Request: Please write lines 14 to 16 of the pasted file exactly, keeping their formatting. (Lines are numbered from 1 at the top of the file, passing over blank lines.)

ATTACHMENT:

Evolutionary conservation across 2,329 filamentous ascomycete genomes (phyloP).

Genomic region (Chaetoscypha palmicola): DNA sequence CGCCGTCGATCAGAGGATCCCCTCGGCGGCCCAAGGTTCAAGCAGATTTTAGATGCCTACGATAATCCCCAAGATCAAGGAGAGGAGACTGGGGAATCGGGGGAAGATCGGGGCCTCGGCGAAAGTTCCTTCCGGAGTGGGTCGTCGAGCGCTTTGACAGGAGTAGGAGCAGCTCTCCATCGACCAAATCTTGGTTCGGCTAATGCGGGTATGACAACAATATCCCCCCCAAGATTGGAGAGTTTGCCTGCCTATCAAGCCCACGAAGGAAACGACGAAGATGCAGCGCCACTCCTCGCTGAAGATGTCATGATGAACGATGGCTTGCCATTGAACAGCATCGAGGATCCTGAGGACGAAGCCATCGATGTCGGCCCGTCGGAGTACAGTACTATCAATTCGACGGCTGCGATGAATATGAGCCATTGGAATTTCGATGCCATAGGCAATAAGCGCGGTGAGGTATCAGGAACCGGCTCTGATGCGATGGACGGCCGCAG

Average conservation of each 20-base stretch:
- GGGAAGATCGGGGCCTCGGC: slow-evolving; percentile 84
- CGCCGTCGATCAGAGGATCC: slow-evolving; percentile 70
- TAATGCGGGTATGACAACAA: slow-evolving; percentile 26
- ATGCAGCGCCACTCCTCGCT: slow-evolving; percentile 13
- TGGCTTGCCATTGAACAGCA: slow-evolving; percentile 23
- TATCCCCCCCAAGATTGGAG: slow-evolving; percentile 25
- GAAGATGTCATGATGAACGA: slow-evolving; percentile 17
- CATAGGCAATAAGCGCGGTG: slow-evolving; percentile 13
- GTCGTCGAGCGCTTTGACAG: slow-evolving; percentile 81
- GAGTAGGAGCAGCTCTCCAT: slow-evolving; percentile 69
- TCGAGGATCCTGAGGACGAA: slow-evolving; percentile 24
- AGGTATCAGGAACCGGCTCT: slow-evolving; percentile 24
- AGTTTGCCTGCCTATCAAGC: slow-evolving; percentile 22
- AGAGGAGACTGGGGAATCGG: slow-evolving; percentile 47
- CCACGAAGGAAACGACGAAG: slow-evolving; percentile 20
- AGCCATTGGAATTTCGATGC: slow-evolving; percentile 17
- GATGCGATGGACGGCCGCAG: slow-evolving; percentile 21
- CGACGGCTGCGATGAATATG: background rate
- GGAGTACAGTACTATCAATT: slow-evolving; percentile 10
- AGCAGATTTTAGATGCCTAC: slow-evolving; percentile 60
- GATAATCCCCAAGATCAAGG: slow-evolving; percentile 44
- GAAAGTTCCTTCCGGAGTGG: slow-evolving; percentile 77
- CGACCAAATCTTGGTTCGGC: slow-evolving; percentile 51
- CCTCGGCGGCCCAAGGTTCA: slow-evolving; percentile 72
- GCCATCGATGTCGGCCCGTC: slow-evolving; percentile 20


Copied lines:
- TCGAGGATCCTGAGGACGAA: slow-evolving; percentile 24
- AGGTATCAGGAACCGGCTCT: slow-evolving; percentile 24
- AGTTTGCCTGCCTATCAAGC: slow-evolving; percentile 22